Keeping seahorses

The last two months I have been running an experiment that involves keeping more than 30 seahorses in aquaria. Not because I am trying to become a marine aquarium expert or because I like seeing fish in tanks. On a personal level I think there are too many environmental issues with aquarium trade to get into it myself. Overfishing of species like Banggai Cardinalfish and Mandarinfish are two examples that come to mind. But this post is not about the aquarium trade, so I will leave those particular issues for another time. While I prefer seeing seahorses in the ocean, for this experiment it was necessary to bring them to the “Curtin Aquatic Research Laboratories” (CARL). This blog explains some of the challenges that come with keeping seahorses healthy in an aquarium. If you are considering ever keeping seahorses yourself, please read this blog carefully.


West Australian Seahorses (Hippocampus subelongatus) in their artificial seagrass home

DISCLAIMER: This blog describes scientific research, catching seahorses as a private person is NOT allowed in Australia. If you have any questions about keeping seahorses, feel free to contact me in the comments section.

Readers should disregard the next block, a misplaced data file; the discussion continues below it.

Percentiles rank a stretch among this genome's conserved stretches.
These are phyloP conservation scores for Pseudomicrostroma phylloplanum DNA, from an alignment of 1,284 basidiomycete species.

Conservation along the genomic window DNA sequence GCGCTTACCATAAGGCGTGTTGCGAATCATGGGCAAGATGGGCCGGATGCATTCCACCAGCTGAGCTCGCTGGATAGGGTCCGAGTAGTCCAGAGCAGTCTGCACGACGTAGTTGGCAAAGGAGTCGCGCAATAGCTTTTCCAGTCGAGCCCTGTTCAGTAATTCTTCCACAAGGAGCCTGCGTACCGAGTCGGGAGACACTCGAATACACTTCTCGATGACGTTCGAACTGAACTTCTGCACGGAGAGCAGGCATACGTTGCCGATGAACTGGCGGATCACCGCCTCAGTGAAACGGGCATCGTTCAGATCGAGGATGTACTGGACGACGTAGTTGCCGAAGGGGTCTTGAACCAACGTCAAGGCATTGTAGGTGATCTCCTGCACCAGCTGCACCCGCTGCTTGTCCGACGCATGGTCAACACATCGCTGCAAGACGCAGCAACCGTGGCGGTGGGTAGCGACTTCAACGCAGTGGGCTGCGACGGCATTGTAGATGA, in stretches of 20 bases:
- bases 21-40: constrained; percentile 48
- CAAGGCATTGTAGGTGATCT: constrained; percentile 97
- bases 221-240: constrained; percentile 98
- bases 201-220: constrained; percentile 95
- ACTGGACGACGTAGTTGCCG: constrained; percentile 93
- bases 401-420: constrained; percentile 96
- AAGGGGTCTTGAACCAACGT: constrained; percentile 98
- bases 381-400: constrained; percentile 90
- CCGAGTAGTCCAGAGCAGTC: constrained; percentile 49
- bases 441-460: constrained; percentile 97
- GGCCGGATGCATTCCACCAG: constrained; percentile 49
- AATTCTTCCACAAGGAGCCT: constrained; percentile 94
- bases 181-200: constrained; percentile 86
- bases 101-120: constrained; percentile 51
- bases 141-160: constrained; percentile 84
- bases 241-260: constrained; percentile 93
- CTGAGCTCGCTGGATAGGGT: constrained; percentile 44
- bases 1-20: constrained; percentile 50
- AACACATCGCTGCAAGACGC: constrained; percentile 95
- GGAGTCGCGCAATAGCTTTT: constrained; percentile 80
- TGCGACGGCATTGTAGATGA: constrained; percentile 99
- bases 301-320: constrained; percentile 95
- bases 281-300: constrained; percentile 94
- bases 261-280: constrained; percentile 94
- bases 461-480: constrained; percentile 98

First challenge: Permits. It takes a lots of paperwork to be allowed to do research on seahorses in captivity. Seahorses are on Appendix II of CITES (Convention for International Trade in Endangered Species), which means they cannot be traded internationally if they are smaller than 10cm. But it does not mean that seahorses cannot be fished. As a matter of fact, they are caught in their millions for traditional Chinese medicine! For this experiment it was crucial to use wild-caught West Australian seahorses (Hippocampus subelongatus), which meant applying for permits from the Department of Fisheries and seeking approval from the Department of Parks And Wildlife. Besides government paperwork, doing any kind of research with animals means writing up extensive application (close to 40 pages) for the universities’ ethics committee to ensure proper treatment of the animals while in my care.


Seahorse tag with red elastomer so it can be identified later